Repotting is important when it’s done at the right time! Alocasia Silver Dragon will appreciate being repotted once it’s outgrown its current pot. You’ll look for signs like roots growing out of the bottom holes of the pot or water that drains straight through the plant when watering. Typically these plants require repotting about once every 1-2 years. Since this plant can be sensitive to changes (and growth wanes during winter) always make sure the plant is healthy and happy before repotting specifically during spring/summer.

When repotting, remember that you’ll need a loose and well-draining potting mix. As for the pot, only go up a size that’s about 2 inches larger in diameter than the current pot. This helps support healthy and prosperous growth for the plant as too large of a pot and too much room can actually hinder the plant. Repotting is important to allow the roots to continually grow, and fresh soil rejuvenates the plant!


Fertilizing your Alocasia Silver Dragon is important during the growing season (spring through summer). Alocasia baginda are found in the jungles of Indonesia basking in limestone and calcium-rich soils. So these plants are going to be most successful with substrates containing these nutrients. 

Again make sure the plant is in a healthy state before feeding with supplements. We recommend using a premium, nutrient-rich fertilizer and diluting it to only about half the amount that the bag/box suggests. As far as timing, always follow what the specific fertilizer states as the best method (but as a general rule, we recommend fertilizing once a month during growing season). 

When the weather starts getting cool in the fall, ease the plant off of the fertilizer and eventually stop completely.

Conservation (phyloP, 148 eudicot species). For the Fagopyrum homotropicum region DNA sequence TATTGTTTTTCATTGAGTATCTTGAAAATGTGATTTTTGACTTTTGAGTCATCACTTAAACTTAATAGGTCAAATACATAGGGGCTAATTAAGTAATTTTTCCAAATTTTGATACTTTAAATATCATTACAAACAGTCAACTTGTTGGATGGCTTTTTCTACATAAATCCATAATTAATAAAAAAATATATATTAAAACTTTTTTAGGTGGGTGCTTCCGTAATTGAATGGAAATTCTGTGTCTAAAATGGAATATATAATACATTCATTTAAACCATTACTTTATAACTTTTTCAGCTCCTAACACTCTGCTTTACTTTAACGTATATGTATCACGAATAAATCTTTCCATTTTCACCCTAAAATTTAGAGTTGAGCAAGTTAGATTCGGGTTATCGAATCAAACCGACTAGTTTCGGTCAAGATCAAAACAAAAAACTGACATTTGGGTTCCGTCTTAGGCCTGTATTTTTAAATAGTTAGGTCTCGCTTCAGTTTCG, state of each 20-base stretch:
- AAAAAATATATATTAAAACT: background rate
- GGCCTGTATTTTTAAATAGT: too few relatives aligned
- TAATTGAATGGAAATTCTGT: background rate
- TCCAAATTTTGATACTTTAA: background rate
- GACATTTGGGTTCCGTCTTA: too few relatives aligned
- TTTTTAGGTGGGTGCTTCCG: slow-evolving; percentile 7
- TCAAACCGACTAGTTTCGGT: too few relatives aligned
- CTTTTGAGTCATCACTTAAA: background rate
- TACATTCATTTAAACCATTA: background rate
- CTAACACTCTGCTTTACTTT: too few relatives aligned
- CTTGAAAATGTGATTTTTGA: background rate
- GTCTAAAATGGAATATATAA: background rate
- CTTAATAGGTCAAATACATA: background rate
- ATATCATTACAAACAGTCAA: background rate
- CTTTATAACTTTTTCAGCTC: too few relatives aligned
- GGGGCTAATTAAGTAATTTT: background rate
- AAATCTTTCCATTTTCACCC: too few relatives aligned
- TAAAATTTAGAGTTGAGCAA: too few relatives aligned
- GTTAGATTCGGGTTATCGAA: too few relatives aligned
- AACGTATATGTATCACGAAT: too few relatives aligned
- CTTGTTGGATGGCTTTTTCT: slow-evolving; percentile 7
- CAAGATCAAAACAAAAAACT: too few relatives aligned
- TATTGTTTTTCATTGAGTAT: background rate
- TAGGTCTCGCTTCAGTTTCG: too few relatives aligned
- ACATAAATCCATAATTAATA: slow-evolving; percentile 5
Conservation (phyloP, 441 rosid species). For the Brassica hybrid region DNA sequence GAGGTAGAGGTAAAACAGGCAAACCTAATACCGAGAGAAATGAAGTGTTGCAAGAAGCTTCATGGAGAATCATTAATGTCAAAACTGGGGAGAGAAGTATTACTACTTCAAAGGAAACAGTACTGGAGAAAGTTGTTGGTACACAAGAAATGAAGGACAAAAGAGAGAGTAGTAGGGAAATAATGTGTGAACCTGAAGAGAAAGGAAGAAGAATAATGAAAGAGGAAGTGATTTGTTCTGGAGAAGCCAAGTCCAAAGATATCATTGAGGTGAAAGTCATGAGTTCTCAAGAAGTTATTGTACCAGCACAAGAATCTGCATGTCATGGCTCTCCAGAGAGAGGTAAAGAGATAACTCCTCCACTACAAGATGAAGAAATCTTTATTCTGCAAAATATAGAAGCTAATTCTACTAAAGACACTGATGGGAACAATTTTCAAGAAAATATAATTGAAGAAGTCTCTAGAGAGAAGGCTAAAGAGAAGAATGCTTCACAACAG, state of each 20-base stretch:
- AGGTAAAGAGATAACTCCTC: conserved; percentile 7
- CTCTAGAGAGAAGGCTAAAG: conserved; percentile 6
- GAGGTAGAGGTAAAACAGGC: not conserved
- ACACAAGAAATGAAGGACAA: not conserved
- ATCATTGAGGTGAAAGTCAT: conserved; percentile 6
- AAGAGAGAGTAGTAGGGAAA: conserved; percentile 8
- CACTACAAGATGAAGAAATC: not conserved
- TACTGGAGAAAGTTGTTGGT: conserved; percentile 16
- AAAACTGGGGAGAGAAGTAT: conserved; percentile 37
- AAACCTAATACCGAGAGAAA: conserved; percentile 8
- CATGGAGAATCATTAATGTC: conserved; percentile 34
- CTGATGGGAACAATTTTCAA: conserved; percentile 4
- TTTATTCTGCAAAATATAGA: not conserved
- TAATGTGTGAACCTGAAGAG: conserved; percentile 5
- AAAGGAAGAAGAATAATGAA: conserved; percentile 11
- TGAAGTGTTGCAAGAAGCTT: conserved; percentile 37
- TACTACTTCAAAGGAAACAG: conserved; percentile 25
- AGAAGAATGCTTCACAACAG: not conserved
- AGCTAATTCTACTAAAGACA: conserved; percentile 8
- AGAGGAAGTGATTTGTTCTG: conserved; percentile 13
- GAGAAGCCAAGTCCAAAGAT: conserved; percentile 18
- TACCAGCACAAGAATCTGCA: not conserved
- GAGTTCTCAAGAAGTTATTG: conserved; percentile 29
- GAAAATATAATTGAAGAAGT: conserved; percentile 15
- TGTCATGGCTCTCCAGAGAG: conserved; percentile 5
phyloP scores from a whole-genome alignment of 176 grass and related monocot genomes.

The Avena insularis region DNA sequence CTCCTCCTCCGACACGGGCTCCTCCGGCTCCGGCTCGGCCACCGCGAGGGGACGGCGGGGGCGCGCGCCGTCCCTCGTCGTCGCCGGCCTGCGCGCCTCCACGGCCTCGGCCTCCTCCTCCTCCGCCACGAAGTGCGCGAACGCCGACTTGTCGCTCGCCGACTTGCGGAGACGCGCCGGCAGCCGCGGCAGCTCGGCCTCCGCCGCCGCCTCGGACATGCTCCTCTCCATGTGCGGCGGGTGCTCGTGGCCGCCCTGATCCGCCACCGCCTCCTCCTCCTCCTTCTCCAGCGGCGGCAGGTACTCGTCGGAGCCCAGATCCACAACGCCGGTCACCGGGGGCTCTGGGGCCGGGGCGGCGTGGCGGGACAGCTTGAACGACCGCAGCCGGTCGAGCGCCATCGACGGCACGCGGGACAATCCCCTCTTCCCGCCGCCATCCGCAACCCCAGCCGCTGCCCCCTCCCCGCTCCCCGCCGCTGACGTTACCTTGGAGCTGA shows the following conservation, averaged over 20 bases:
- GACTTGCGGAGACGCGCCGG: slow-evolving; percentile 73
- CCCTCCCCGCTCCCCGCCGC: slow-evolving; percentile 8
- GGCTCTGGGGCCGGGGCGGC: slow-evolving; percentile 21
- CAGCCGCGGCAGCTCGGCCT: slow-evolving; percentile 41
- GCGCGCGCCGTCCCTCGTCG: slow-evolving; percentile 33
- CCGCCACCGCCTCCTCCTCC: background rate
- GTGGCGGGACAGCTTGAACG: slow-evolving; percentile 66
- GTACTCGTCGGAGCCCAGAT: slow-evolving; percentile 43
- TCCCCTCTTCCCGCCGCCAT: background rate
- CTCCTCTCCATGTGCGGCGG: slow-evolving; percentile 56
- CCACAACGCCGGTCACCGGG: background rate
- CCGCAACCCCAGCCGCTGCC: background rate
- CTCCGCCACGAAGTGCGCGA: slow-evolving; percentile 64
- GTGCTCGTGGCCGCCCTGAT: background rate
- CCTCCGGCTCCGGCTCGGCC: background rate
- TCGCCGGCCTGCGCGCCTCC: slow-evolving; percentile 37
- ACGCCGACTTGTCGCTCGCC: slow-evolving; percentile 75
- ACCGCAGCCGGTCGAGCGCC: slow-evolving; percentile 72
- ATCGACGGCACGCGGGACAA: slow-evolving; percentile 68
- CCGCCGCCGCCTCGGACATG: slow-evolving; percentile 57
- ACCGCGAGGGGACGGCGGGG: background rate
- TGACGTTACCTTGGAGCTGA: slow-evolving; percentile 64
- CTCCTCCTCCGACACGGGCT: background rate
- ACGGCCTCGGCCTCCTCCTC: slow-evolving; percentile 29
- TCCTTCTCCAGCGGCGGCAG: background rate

alocasia silver dragon silver leaf

Extra Care:

During fall and winter, Alocasia Silver Dragon will require less and less. That’s less water (typically half the normal amount & frequency) and zero fertilizer. In addition, during colder months, it is normal for Alocasia to go semi-dormant and drop leaves (in some cases ALL of them). If this happens, don’t panic! Continue with your normal winter care routine, and wait until spring when new growth will likely emerge. New growth can either come back in the same form as the original plant, or it can emerge from corms. Corms are bulb-like formations that were at one point attached to the main plant but form new baby versions of your Alocasia. You may notice them as new shoots sprouting randomly in the soil or they can also be found when repotting your plant since they begin below soil. 

Not only during winter, but Alocasia are known for occasionally dropping a leaf here and there. Typically when new, large growth comes in, a smaller, lower, and/or older leaf will yellow and die in order to support continued growth of the plant. Also, due to the structure of the plant and root system, the Alocasia Silver Dragon can really only support so many leaves at one time. 


Most notably, spider mites tend to be the biggest nuisance of the Alocasia genus of plants. Always check regularly for pests, and eradicate as soon as possible. 

Toxicity:  Considered toxic if ingested by humans, cats, and dogs.



  • Hi Rick— yes, these plants can bloom an inflorescence. You’ll see a photo of the bloom in this article between the ‘About’ and ‘Indoor Care’ section. It’s a special occurrence, so enjoy!

    Outside In Answers
  • I think my Plant is developing a flower. Is this normal? Most pics don’t show flowers.

    Rick Gillmore
  • This is absolutely my favorite plant but some of the new leaves seem to be growing in curled up at the tip forming little inverted pockets. Do you have any recommendations?

  • Kat,

    Putting the stem in water is fine, but it will not grow new roots that way.
    Sometimes Alocasia leaves will fall off , but the root system stays in tact. If you still have the root system, keep it and keep providing care.. it may come back.

    Outside In Answers
  • What if my alocasia roots all broke off? Can I put the stem in water?